A.J. Enchill from state Sen. Adam Hinds' office, left, state Rep. Tricia Farley-Bouvier, Mayor Linda Tyer, Lt. Gov. Karyn Polito, Central Berkshire Habitat for Humanity Executive Director Carolyn Valli, City Council President Peter Marchetti, and City Councilor Peter White at Thursday's announcement.
Lt. Gov. Karyn Polito announced the grant award in the City Council chambers on Thursday.
The three buildings will be home for six families.
Central Berkshire Habitat for Humanity Executive Director Carolyn Valli.
Three new condo buildings will be constructed off of Deming Street, near Elm.
PITTSFIELD, Mass. — Eight years ago Berkshire Gas donated a parcel of land on Deming Street to Central Berkshire Habitat for Humanity.
The non-profit worked with White Engineering to design a condominium project featuring three buildings, with two units in each.
It will provide housing for six families. And it will be all net-zero for energy usage.
"They donated the property and then we started trying to figure out what we wanted there. We worked on the concept behind it and once we started getting the cost of it, it wasn't going to be affordable. We had to start and stop," Executive Director Carolyn Valli said.
The numbers just didn't work but as time went on, green technology improved and costs came down. The organization went back to White Engineering to cut some things out, changed technology, and tried to make the numbers work. But, there was only so much they could scale back in order to build what they envisioned.
"I still ran the numbers and exactly what we were shy was the infrastructure cost," Valli said.
The unit will need a new roadway coming off Deming to provide access and fire protection to the homes.
"It is all the roadways. We have to build it and it has to be wide enough for the fire trucks to go through. It has to be a certain material. We are up on a hill, across from the river, but even so you have to build it as if you are living next to the river," Valli said.
And then Valli heard about the state's MassWorks program from Justine Dodds who works in the city's Office of Community Development. The state program is for infrastructure projects such as what is needed to support the housing production.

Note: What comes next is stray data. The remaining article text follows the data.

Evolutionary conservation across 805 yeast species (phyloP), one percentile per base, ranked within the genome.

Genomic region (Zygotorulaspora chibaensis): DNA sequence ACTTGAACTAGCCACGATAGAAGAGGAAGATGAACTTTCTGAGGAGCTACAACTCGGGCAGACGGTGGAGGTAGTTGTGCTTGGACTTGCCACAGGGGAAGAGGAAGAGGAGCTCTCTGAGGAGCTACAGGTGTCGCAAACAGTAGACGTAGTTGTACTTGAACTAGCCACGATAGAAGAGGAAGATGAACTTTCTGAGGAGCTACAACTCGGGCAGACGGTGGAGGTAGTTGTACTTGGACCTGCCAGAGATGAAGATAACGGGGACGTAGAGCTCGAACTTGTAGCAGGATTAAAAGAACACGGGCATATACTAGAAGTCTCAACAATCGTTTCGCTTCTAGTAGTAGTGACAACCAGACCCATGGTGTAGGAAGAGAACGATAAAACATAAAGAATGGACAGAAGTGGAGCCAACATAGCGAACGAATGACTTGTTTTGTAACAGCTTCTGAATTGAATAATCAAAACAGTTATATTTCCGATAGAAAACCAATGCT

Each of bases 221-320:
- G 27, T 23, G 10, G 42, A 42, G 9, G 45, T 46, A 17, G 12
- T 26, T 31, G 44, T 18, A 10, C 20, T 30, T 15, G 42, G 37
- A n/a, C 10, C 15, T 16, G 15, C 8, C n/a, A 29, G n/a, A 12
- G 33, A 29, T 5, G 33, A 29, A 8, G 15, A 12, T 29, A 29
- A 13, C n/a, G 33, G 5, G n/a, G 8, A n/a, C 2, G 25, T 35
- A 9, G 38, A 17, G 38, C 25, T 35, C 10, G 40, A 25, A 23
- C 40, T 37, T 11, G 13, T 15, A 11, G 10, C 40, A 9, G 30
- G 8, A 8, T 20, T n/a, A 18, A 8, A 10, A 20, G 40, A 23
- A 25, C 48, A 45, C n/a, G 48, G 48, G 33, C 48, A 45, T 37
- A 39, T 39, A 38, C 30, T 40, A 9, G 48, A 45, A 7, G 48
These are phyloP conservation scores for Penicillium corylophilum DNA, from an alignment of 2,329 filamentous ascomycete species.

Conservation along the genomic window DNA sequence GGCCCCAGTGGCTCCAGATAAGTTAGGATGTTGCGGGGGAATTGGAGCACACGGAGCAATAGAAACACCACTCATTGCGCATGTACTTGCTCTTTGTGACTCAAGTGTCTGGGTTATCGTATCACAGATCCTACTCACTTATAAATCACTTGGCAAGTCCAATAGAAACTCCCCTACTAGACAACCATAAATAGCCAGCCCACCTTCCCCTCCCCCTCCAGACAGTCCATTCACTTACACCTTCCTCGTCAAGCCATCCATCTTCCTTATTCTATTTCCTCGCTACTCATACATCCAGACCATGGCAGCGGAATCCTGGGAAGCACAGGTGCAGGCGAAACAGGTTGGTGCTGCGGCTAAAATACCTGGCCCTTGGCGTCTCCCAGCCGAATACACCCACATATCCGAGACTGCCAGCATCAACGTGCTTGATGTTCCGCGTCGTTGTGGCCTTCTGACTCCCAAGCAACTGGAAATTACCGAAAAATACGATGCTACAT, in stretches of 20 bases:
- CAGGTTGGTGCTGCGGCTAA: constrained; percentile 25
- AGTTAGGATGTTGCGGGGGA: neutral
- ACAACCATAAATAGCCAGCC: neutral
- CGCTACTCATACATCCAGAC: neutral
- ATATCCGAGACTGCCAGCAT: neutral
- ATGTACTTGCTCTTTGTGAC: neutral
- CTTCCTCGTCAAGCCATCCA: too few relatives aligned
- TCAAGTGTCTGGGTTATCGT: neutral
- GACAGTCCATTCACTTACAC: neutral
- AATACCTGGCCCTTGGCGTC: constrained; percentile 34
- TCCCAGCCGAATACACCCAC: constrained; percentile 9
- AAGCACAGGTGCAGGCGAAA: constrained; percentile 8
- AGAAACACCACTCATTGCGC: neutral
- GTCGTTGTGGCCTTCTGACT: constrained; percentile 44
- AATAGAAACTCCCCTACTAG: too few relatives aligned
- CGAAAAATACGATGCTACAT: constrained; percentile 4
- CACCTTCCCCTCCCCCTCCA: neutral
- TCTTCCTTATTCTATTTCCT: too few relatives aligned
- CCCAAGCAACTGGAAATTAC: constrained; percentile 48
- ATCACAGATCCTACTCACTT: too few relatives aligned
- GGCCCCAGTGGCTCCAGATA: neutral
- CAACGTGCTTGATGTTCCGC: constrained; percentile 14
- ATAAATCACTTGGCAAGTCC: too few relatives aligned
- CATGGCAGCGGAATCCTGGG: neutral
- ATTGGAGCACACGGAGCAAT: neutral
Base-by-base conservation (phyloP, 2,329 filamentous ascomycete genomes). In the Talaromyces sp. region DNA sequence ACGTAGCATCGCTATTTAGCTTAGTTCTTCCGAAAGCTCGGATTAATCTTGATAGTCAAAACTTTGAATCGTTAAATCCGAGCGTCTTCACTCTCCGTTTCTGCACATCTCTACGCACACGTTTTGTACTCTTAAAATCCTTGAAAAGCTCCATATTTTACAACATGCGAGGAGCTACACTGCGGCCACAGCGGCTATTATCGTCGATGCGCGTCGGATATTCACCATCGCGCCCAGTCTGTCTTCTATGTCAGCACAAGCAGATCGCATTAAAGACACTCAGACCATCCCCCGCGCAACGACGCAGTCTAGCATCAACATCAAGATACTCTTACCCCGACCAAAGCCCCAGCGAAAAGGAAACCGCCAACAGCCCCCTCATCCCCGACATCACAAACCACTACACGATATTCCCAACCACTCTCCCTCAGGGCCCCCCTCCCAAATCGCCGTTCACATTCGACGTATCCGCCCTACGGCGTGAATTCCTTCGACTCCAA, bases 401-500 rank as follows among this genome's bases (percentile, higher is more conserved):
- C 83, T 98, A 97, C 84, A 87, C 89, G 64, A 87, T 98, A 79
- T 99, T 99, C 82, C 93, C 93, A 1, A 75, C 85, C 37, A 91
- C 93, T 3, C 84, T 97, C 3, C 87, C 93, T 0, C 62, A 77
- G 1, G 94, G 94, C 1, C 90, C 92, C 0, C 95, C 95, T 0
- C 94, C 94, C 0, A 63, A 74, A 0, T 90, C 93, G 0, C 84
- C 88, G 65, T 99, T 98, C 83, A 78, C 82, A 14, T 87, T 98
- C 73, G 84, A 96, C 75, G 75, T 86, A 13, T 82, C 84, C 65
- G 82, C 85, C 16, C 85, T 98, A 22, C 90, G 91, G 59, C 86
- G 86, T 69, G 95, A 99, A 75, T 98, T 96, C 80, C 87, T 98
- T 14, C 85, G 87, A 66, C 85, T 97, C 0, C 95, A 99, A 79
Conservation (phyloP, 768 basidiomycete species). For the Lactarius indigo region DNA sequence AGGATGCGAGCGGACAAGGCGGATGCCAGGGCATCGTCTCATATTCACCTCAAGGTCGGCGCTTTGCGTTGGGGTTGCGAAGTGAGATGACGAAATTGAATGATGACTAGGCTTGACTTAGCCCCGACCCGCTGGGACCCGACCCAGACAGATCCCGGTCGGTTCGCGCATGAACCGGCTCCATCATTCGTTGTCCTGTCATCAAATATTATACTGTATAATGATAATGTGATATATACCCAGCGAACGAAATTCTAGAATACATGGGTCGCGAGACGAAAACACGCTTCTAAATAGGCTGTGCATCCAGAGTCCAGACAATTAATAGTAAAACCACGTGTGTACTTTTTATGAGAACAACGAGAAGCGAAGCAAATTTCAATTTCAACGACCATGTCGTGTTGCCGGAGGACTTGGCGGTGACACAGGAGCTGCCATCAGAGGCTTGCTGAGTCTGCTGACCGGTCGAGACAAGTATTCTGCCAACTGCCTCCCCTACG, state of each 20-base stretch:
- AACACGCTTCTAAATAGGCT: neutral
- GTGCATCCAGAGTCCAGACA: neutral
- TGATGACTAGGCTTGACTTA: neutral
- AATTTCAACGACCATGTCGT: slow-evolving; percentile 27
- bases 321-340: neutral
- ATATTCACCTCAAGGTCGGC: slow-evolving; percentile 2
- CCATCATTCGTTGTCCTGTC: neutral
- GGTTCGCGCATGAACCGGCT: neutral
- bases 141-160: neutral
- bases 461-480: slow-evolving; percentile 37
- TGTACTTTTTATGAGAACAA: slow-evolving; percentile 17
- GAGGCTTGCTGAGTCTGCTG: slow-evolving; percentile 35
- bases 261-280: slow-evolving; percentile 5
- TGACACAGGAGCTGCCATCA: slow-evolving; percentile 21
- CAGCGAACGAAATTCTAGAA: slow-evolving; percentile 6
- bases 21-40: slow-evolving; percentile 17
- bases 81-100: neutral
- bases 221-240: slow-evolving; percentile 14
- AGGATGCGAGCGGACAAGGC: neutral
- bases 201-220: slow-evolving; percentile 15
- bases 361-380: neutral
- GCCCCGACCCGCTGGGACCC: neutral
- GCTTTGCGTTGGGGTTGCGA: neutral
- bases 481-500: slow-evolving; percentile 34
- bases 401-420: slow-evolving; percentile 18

The city put forth an application and on Thursday, Lt. Gov. Karyn Polito announced that the state will pay $425,000 to get the infrastructure work done.
"In this case, our investment is leveraging over $700,000 of private investment and your partner in donating this land," Polito said.
Lt. Gov Karyn Polito and Mayor Linda Tyer.
In the spring, Habitat will start construction on the project that will cost more than $1 million. The city, meanwhile, will handle the procurement of the road work.
Within 18 months, the condominiums will be ready for six families to move into.
"Habitat for Humanity is a brand that is universally loved. It is one I have a passion for. My family is in the construction business," Polito said.
Mayor Linda Tyer credited not only Habitat for the effort it has and will do for the project, but also city staff who wrote the grant application. She said the city was up against 96 other communities seeking money.
"This is another fine example of how the city, state, and our non-profit partners work together to bring good things," Tyer said.
State Rep. Tricia Farley-Bouvier praised the work as well, saying the Berkshires work collaboratively better than anywhere else. And state government is part of that team.
"It is through that teamwork that we are able to take limited dollars and do great things with it," Farley-Bouvier said.
Farley-Bouvier said Habitat's work is not just building homes, but building strong families. She said strong families is what builds strong neighborhoods.
"The Berkshire Habitat for Humanity is the very best. They bring community activism. They bring grassroots organization. They bring services. They empower people. They bring professionalism," Farley-Bouvier said.
The project helps clean up what was once a blighted area — and now is cleaned up and featuring a sign promoting the project. It provides new housing for families.
And those who move into those homes aren't just given it — they have to go through financial coaching, build credit, put in sweat equity, and then pay the mortgage. The recipients of the homes take on a mortgage after becoming resilient financially.
"This project that MassWorks is supporting is a vital building block for the lives of so many people in the city of Pittsfield," Tyer said.
The project will all be good for the environment. The buildings will be net-zero ready so they'll be inexpensive for utilities.
"We want to make it affordable for everybody to live here," Valli said.
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